How to File a Mechanic's Lien in Maryland

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A mechanic&rsquo;s lien protects contractors and subcontractors from owners who refuse to pay them for work they perform. If a contractor completes a job and the owner refuses payment, the contractor can file a lien on the owner&rsquo;s property. If the contractor proves his claim in court, the court may order the owner&rsquo;s property to be foreclosed to satisfy the lien. In some states, contractors have a lien when they start the work. However, in Maryland, contractors do not have a lien until they seek to enforce it in court. You must act quickly, therefore, to secure your rights in Maryland.

File a &ldquo;Petition to Establish a Lien&rdquo; in Maryland district court in the county where you performed the work. The petition must describe who the parties are, what work you did and how much you are owed, and it should include a statement that you have not been paid. Attach all documents supporting your claims to this petition.

Use the "Maryland Notice of Intention to Claim a Lien" to serve the owner with notice of your intent to establish a lien on her property. This notice must be delivered within 120 days after the last date of work. Include a copy of your petition to establish a lien. Hand-deliver these items and ask the owner to sign a document verifying she received them or send them via first class registered mail, return receipt requested.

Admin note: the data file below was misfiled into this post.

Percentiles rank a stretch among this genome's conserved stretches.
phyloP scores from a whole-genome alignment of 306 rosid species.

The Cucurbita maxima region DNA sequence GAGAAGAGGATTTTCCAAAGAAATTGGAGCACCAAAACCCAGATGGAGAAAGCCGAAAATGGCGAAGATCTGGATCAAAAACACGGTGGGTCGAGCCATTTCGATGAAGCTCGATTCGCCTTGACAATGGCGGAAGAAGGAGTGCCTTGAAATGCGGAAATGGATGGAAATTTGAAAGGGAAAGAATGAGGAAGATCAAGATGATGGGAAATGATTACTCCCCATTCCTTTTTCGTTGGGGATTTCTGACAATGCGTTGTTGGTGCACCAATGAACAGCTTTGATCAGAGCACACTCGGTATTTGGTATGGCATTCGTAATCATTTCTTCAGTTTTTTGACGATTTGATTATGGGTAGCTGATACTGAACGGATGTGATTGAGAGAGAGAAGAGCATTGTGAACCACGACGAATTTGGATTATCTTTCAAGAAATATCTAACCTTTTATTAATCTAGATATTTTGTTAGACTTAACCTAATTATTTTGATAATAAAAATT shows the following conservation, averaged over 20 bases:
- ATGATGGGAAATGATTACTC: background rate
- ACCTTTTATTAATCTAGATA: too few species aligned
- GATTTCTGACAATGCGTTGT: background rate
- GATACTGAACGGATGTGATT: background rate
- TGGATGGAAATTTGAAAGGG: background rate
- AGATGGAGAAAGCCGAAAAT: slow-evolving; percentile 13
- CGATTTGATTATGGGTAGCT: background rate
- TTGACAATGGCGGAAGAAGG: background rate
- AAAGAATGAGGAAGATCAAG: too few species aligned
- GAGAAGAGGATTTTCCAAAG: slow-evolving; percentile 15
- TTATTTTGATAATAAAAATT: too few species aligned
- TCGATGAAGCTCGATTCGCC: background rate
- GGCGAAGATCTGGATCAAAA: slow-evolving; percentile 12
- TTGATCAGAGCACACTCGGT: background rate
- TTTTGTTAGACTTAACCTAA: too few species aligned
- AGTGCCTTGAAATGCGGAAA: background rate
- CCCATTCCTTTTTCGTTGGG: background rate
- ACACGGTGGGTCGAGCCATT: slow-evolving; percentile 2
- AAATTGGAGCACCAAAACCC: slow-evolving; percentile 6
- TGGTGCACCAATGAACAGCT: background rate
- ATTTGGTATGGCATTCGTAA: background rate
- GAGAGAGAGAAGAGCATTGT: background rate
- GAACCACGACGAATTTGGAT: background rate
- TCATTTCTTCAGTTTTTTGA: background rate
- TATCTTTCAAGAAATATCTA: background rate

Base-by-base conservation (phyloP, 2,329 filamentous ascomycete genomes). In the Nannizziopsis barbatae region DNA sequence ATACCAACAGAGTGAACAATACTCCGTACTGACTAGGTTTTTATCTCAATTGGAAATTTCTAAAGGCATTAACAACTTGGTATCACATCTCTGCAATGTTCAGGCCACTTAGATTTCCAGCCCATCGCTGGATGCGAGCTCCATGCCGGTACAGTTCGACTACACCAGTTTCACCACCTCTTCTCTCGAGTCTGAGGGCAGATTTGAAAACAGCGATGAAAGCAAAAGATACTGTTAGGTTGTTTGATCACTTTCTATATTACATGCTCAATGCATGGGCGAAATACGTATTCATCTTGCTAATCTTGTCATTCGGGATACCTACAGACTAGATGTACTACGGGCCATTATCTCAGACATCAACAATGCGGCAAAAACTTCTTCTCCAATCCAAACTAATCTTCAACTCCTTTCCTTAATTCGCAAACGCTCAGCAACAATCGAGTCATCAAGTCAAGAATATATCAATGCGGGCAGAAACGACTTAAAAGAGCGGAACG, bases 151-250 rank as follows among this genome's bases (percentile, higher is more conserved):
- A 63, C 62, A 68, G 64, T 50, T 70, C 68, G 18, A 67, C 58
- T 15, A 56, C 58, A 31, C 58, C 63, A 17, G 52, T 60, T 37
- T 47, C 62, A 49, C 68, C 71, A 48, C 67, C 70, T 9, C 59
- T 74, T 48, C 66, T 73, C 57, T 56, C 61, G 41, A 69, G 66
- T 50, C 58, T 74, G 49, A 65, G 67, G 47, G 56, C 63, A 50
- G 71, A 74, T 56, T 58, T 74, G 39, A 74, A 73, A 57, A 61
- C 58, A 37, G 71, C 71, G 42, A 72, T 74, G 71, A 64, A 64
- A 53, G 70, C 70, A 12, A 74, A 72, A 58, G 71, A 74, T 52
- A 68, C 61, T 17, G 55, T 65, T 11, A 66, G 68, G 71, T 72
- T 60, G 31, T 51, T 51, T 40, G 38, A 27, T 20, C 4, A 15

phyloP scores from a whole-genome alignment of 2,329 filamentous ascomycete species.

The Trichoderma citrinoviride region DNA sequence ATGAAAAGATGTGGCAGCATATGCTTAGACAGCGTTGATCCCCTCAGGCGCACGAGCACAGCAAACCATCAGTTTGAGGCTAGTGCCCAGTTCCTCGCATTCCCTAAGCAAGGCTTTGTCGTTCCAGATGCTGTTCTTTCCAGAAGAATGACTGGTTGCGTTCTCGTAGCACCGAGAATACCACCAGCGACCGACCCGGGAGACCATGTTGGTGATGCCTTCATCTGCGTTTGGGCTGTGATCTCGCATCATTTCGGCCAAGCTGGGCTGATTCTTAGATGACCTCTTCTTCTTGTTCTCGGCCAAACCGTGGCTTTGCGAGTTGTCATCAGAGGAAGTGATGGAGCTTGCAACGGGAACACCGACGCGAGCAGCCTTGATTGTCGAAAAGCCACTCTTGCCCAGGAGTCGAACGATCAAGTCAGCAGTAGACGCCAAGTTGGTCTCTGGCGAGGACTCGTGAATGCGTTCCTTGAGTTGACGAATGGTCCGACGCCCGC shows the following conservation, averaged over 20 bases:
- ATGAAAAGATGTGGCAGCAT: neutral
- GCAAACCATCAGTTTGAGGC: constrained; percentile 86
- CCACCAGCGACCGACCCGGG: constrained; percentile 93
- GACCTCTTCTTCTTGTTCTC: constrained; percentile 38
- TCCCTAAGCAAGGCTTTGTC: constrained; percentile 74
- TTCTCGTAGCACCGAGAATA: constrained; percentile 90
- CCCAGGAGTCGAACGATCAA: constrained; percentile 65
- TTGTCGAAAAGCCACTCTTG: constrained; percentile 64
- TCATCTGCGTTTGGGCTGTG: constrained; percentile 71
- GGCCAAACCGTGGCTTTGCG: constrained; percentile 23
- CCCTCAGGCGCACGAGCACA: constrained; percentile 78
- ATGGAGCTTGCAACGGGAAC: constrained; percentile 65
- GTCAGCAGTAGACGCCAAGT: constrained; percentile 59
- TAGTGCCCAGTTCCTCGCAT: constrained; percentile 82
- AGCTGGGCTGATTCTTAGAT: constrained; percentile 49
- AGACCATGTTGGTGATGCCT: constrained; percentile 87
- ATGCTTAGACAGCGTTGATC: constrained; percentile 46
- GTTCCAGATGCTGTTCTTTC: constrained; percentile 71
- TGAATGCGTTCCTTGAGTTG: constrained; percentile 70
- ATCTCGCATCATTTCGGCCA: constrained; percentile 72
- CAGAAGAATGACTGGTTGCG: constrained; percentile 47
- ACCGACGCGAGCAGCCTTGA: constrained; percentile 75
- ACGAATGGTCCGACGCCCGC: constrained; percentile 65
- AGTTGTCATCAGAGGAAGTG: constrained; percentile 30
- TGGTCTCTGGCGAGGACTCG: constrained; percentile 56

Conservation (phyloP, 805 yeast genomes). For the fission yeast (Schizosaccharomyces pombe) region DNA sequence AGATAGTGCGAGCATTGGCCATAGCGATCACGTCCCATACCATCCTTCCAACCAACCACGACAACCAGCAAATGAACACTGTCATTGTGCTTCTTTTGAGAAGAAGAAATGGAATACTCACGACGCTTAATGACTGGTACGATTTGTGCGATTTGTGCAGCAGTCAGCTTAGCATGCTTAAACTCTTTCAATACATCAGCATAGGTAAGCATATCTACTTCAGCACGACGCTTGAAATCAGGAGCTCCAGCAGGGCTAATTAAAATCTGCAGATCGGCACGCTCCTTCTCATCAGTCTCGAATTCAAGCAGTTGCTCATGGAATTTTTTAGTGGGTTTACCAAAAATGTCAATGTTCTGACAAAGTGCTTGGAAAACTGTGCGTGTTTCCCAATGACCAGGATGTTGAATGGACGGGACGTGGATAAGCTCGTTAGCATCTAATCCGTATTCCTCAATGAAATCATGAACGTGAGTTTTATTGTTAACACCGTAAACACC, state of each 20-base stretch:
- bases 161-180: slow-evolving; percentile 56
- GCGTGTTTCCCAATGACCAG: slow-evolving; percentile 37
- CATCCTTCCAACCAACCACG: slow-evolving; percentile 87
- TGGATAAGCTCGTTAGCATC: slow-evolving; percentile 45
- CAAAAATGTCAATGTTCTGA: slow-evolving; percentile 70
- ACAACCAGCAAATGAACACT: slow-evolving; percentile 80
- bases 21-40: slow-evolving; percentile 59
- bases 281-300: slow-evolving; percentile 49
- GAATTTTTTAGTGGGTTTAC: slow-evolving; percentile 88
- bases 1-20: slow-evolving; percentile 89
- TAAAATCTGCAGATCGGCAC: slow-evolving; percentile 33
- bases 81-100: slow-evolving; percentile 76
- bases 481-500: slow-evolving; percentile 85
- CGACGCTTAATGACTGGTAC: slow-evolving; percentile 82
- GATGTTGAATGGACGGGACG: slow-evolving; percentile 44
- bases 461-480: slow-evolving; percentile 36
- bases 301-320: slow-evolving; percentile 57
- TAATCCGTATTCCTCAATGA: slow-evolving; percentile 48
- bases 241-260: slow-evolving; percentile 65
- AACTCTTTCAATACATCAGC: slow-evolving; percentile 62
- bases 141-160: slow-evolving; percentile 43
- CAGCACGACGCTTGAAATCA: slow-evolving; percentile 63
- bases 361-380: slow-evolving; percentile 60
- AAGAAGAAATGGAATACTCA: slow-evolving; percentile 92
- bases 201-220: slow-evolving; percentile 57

Attend the show cause hearing ordered by the Maryland court. Typically, the court schedules this hearing within 90 days after you file the petition. At this hearing, you must prove that you have not been paid. The court will order an &ldquo;interlocutory lien&rdquo; on the property.

File a lawsuit seeking to enforce the lien within 180 days after the date of the last work. You will have to prove that you are owed the money; the owner will have a chance to defend himself.


  • An owner can file a release of the lien at any time after the petition is filed if the owner pays off the lien plus any additional costs associated with establishing the lien.



About the Author

Based in Traverse City, Mich., George Lawrence has been writing professionally since 2009. His work primarily appears on various websites. An avid outdoorsman, Lawrence holds Bachelor of Arts degrees in both criminal justice and English from Michigan State University, as well as a Juris Doctor from the Thomas M. Cooley Law School, where he graduated with honors.

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